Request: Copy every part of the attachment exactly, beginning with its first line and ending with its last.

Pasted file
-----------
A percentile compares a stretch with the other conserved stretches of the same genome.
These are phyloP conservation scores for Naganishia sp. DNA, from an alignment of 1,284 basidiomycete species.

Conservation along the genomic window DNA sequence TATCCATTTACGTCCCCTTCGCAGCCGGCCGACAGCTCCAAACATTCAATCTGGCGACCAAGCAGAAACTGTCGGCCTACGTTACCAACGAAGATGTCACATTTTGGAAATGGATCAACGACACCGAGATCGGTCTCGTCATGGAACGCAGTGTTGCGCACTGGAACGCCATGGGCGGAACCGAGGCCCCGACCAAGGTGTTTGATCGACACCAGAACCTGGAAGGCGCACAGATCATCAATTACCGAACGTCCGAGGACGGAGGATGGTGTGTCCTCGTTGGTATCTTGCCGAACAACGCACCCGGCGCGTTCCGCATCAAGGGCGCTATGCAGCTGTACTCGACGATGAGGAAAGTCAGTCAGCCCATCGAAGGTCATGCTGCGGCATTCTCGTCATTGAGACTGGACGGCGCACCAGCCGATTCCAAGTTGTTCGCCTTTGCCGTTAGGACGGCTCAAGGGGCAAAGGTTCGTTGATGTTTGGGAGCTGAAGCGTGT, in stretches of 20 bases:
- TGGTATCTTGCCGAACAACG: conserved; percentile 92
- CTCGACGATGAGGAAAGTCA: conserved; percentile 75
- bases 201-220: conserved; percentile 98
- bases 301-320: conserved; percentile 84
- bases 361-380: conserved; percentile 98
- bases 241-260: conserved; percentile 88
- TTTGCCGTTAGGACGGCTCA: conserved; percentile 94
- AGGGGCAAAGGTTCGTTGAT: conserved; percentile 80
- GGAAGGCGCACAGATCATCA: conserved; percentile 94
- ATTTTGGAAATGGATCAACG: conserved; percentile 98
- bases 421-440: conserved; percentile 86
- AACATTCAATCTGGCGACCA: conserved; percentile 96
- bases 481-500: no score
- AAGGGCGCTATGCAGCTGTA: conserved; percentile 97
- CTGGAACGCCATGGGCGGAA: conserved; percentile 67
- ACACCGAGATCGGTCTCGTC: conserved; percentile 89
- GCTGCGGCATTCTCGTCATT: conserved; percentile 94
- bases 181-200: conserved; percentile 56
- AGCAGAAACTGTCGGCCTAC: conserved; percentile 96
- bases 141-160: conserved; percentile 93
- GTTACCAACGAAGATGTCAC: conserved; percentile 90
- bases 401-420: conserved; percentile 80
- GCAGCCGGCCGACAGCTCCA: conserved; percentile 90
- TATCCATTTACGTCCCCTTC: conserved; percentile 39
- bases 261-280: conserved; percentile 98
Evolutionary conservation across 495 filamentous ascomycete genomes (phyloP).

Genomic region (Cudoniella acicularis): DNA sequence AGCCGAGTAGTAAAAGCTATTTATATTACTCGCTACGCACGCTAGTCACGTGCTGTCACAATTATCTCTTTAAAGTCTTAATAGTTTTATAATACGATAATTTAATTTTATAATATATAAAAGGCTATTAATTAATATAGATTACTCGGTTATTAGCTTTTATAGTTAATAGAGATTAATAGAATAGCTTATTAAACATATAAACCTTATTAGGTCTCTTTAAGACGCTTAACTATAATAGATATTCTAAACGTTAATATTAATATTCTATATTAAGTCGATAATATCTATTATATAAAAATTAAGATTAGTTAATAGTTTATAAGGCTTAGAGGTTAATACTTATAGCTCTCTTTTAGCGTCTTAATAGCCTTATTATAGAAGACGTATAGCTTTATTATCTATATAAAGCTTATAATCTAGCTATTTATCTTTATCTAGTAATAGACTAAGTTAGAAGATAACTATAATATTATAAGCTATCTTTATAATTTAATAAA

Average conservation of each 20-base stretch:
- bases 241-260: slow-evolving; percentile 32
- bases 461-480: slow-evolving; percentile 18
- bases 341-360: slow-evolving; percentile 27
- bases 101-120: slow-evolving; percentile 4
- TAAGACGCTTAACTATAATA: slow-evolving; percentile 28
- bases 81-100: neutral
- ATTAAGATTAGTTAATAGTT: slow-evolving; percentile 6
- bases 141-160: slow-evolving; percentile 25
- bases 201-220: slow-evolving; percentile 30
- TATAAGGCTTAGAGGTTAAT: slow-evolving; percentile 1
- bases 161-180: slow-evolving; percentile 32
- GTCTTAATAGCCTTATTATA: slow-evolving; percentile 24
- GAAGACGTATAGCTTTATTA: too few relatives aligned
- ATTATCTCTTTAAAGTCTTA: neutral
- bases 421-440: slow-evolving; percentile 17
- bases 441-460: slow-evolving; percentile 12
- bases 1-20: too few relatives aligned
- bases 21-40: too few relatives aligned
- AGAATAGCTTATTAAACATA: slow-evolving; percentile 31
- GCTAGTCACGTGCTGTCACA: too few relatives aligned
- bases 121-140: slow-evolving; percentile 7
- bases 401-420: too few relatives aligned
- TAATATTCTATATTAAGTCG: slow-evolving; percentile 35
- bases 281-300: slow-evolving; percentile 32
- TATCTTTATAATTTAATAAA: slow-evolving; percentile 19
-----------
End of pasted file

A percentile compares a stretch with the other conserved stretches of the same genome.
These are phyloP conservation scores for Naganishia sp. DNA, from an alignment of 1,284 basidiomycete species.

Conservation along the genomic window DNA sequence TATCCATTTACGTCCCCTTCGCAGCCGGCCGACAGCTCCAAACATTCAATCTGGCGACCAAGCAGAAACTGTCGGCCTACGTTACCAACGAAGATGTCACATTTTGGAAATGGATCAACGACACCGAGATCGGTCTCGTCATGGAACGCAGTGTTGCGCACTGGAACGCCATGGGCGGAACCGAGGCCCCGACCAAGGTGTTTGATCGACACCAGAACCTGGAAGGCGCACAGATCATCAATTACCGAACGTCCGAGGACGGAGGATGGTGTGTCCTCGTTGGTATCTTGCCGAACAACGCACCCGGCGCGTTCCGCATCAAGGGCGCTATGCAGCTGTACTCGACGATGAGGAAAGTCAGTCAGCCCATCGAAGGTCATGCTGCGGCATTCTCGTCATTGAGACTGGACGGCGCACCAGCCGATTCCAAGTTGTTCGCCTTTGCCGTTAGGACGGCTCAAGGGGCAAAGGTTCGTTGATGTTTGGGAGCTGAAGCGTGT, in stretches of 20 bases:
- TGGTATCTTGCCGAACAACG: conserved; percentile 92
- CTCGACGATGAGGAAAGTCA: conserved; percentile 75
- bases 201-220: conserved; percentile 98
- bases 301-320: conserved; percentile 84
- bases 361-380: conserved; percentile 98
- bases 241-260: conserved; percentile 88
- TTTGCCGTTAGGACGGCTCA: conserved; percentile 94
- AGGGGCAAAGGTTCGTTGAT: conserved; percentile 80
- GGAAGGCGCACAGATCATCA: conserved; percentile 94
- ATTTTGGAAATGGATCAACG: conserved; percentile 98
- bases 421-440: conserved; percentile 86
- AACATTCAATCTGGCGACCA: conserved; percentile 96
- bases 481-500: no score
- AAGGGCGCTATGCAGCTGTA: conserved; percentile 97
- CTGGAACGCCATGGGCGGAA: conserved; percentile 67
- ACACCGAGATCGGTCTCGTC: conserved; percentile 89
- GCTGCGGCATTCTCGTCATT: conserved; percentile 94
- bases 181-200: conserved; percentile 56
- AGCAGAAACTGTCGGCCTAC: conserved; percentile 96
- bases 141-160: conserved; percentile 93
- GTTACCAACGAAGATGTCAC: conserved; percentile 90
- bases 401-420: conserved; percentile 80
- GCAGCCGGCCGACAGCTCCA: conserved; percentile 90
- TATCCATTTACGTCCCCTTC: conserved; percentile 39
- bases 261-280: conserved; percentile 98
Evolutionary conservation across 495 filamentous ascomycete genomes (phyloP).

Genomic region (Cudoniella acicularis): DNA sequence AGCCGAGTAGTAAAAGCTATTTATATTACTCGCTACGCACGCTAGTCACGTGCTGTCACAATTATCTCTTTAAAGTCTTAATAGTTTTATAATACGATAATTTAATTTTATAATATATAAAAGGCTATTAATTAATATAGATTACTCGGTTATTAGCTTTTATAGTTAATAGAGATTAATAGAATAGCTTATTAAACATATAAACCTTATTAGGTCTCTTTAAGACGCTTAACTATAATAGATATTCTAAACGTTAATATTAATATTCTATATTAAGTCGATAATATCTATTATATAAAAATTAAGATTAGTTAATAGTTTATAAGGCTTAGAGGTTAATACTTATAGCTCTCTTTTAGCGTCTTAATAGCCTTATTATAGAAGACGTATAGCTTTATTATCTATATAAAGCTTATAATCTAGCTATTTATCTTTATCTAGTAATAGACTAAGTTAGAAGATAACTATAATATTATAAGCTATCTTTATAATTTAATAAA

Average conservation of each 20-base stretch:
- bases 241-260: slow-evolving; percentile 32
- bases 461-480: slow-evolving; percentile 18
- bases 341-360: slow-evolving; percentile 27
- bases 101-120: slow-evolving; percentile 4
- TAAGACGCTTAACTATAATA: slow-evolving; percentile 28
- bases 81-100: neutral
- ATTAAGATTAGTTAATAGTT: slow-evolving; percentile 6
- bases 141-160: slow-evolving; percentile 25
- bases 201-220: slow-evolving; percentile 30
- TATAAGGCTTAGAGGTTAAT: slow-evolving; percentile 1
- bases 161-180: slow-evolving; percentile 32
- GTCTTAATAGCCTTATTATA: slow-evolving; percentile 24
- GAAGACGTATAGCTTTATTA: too few relatives aligned
- ATTATCTCTTTAAAGTCTTA: neutral
- bases 421-440: slow-evolving; percentile 17
- bases 441-460: slow-evolving; percentile 12
- bases 1-20: too few relatives aligned
- bases 21-40: too few relatives aligned
- AGAATAGCTTATTAAACATA: slow-evolving; percentile 31
- GCTAGTCACGTGCTGTCACA: too few relatives aligned
- bases 121-140: slow-evolving; percentile 7
- bases 401-420: too few relatives aligned
- TAATATTCTATATTAAGTCG: slow-evolving; percentile 35
- bases 281-300: slow-evolving; percentile 32
- TATCTTTATAATTTAATAAA: slow-evolving; percentile 19